Holistic, Baby-Step Approach Meets Climate Change Challenge

APEGGA puts on its first-ever professional development seminar on climate change in April. The message the experts offered, says the writer, is that the Association’s professionals will continue playing a vital role in addressing the new realities of a warming planet.

President and CEO
Nodelcorp Consulting Inc.

Speakers stimulated discussion on the role of the engineering and geophysical professions in addressing the challenges and opportunities presented by evolving climate change issues, during an APEGGA professional development seminar in Edmonton on April 22 and 23. The seminar hosted a range of experts on various aspects of the climate change debate, presenting a broad overview of the issue.

A detailed review of the science of climate change was presented by Dr. Greg Flato of the Meteorological Service of Canada. Dr. Flato summarized the work of the Intergovernmental Panel on Climate Change and concluded that the climate is changing. The global mean temperature, in fact, has increased by 0.8° C over the last 150 years.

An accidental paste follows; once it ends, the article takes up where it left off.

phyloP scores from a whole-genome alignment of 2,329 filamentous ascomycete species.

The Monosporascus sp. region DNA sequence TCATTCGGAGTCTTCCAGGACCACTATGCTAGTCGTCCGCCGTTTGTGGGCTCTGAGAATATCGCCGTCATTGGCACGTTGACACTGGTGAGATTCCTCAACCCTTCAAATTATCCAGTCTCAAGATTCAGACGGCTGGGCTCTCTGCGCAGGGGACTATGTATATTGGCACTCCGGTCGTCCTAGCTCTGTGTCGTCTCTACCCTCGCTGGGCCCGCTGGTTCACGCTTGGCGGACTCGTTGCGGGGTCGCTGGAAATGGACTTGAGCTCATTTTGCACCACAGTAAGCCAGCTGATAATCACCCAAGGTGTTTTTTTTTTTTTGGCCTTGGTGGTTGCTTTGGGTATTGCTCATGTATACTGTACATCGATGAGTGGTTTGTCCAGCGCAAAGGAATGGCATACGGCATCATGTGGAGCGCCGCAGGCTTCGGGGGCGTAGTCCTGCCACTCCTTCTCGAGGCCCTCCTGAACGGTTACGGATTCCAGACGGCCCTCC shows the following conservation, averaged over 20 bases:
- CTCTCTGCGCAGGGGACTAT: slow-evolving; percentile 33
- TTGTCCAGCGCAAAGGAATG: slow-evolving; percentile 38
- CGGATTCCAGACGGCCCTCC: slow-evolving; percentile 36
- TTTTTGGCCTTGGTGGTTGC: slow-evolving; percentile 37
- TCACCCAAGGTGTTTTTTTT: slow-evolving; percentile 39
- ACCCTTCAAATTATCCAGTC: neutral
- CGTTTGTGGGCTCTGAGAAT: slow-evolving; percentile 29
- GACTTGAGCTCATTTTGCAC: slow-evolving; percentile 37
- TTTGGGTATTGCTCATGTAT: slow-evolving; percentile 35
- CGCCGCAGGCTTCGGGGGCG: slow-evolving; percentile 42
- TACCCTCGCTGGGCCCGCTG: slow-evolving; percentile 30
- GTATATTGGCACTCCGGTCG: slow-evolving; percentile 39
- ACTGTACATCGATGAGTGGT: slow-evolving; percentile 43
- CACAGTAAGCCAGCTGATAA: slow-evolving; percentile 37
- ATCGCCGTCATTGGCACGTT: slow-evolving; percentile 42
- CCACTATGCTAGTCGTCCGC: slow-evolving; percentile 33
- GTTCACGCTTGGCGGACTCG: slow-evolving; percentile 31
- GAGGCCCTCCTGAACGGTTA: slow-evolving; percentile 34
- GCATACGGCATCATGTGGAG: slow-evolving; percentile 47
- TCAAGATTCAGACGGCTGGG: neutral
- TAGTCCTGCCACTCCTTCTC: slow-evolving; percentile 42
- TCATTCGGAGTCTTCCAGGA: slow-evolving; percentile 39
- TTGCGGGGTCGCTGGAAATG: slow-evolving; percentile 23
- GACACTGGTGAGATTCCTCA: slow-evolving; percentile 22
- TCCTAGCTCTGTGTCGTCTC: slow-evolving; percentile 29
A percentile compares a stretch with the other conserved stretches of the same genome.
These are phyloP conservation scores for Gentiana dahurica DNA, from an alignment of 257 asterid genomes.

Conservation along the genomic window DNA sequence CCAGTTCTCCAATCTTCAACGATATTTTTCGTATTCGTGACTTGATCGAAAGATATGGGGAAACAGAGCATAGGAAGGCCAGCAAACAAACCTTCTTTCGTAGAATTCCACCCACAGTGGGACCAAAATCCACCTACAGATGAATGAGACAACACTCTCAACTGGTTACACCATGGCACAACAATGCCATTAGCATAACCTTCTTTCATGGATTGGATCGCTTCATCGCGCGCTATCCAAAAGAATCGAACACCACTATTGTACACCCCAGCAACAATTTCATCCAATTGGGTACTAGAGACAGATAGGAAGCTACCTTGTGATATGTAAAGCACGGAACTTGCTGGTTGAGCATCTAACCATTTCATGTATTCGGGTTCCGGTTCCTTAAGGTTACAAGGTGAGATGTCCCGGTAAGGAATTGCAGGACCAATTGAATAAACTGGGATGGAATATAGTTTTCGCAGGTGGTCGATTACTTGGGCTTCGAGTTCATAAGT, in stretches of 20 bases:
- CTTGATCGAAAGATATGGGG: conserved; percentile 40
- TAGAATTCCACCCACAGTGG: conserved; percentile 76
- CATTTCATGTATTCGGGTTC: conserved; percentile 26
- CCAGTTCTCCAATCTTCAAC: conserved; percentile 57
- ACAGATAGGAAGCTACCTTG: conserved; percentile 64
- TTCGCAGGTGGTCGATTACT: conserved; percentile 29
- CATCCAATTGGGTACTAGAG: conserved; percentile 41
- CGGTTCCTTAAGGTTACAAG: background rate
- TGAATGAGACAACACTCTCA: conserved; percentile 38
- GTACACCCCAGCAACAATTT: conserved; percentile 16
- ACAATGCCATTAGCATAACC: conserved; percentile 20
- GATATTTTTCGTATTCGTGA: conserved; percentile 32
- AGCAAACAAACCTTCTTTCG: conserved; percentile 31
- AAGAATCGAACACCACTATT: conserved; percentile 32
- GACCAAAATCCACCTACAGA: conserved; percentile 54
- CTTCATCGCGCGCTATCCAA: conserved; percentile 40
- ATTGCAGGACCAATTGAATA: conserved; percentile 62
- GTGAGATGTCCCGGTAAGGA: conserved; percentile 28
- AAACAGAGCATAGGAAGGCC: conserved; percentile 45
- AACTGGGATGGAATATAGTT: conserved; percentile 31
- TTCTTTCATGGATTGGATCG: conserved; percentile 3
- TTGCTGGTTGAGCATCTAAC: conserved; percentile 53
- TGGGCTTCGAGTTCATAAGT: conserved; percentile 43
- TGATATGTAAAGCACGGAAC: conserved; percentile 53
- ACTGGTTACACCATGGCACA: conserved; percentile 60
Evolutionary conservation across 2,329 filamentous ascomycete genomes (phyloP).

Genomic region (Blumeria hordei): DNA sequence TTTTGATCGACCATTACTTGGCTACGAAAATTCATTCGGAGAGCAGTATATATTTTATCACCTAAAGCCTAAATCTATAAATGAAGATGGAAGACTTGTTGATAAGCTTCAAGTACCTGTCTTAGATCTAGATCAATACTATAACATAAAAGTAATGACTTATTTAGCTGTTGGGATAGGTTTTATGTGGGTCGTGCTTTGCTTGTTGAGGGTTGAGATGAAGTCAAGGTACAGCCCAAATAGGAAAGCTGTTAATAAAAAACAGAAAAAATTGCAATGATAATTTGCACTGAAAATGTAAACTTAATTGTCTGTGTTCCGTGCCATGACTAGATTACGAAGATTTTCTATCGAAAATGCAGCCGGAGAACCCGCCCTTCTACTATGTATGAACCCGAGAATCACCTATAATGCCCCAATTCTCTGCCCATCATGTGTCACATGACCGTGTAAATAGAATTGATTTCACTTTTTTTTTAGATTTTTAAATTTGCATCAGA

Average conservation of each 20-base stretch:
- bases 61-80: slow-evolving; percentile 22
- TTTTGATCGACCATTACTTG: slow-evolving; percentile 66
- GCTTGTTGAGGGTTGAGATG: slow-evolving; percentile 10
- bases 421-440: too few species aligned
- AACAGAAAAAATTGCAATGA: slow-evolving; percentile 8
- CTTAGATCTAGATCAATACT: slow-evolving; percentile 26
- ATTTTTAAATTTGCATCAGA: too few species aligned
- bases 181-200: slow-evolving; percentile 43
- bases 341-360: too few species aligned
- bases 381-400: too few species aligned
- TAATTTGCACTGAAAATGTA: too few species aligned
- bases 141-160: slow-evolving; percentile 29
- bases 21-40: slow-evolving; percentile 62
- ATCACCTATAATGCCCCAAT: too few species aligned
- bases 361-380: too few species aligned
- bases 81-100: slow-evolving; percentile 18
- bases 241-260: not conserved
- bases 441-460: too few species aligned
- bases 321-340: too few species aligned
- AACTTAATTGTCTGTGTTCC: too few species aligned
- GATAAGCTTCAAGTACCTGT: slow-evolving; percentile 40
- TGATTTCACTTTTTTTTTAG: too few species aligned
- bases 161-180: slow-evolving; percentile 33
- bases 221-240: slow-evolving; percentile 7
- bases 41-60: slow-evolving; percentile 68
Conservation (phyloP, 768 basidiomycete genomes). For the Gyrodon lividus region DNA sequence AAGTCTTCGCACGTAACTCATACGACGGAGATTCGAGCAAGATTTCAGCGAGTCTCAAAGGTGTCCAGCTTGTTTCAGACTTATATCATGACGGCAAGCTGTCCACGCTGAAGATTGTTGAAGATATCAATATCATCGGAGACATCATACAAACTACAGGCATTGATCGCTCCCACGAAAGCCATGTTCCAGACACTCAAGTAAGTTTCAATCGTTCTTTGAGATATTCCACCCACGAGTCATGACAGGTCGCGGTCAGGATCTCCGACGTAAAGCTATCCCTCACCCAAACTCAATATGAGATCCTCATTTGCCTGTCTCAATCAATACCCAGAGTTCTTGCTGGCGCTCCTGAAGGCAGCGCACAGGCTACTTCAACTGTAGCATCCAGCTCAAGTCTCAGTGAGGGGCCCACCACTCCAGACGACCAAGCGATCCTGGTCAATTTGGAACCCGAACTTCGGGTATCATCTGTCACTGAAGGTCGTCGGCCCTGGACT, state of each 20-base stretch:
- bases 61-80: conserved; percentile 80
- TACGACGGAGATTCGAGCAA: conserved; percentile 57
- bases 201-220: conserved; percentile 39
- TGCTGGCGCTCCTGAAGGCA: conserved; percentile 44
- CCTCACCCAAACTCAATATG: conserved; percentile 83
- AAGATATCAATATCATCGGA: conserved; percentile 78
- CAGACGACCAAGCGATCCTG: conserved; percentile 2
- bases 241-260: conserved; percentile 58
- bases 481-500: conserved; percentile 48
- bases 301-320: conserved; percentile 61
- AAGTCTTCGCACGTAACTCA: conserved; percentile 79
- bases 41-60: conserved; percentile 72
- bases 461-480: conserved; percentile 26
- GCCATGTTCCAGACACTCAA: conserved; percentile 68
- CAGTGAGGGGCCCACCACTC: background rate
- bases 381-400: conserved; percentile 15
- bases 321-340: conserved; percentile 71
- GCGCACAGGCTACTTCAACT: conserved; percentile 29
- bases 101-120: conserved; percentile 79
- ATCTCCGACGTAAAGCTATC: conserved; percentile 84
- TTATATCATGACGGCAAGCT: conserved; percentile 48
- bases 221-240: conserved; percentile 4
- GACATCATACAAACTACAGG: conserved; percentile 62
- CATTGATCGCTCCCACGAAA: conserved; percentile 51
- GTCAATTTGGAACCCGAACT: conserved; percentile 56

As might be expected, Dr. Flato’s presentation was challenged by some seminar participants. He pointed out that uncertainty is generally accepted in all walks of scientific life and that “just because there is uncertainty does not mean that we don’t know.”

Governmental Similarities
The meeting then turned to discussion of the plans of the Canadian Government and the Alberta Government to address climate change, presented by Morrie Paul of Environment Canada and Don MacDonald, P.Geol., of Alberta Environment. Despite the political differences highlighted almost daily in the media, the two plans are very similar in structure.

The key difference is the timeline for delivery of the objectives. The federal plan focuses on addressing the Kyoto Protocol over the next four to eight years, while the Alberta plan concentrates on a longer, 20-year timeframe. Put these differences aside and the two plans both conceive of a carbon constrained future, which will likely occur whether the Kyoto Protocol comes into force or not.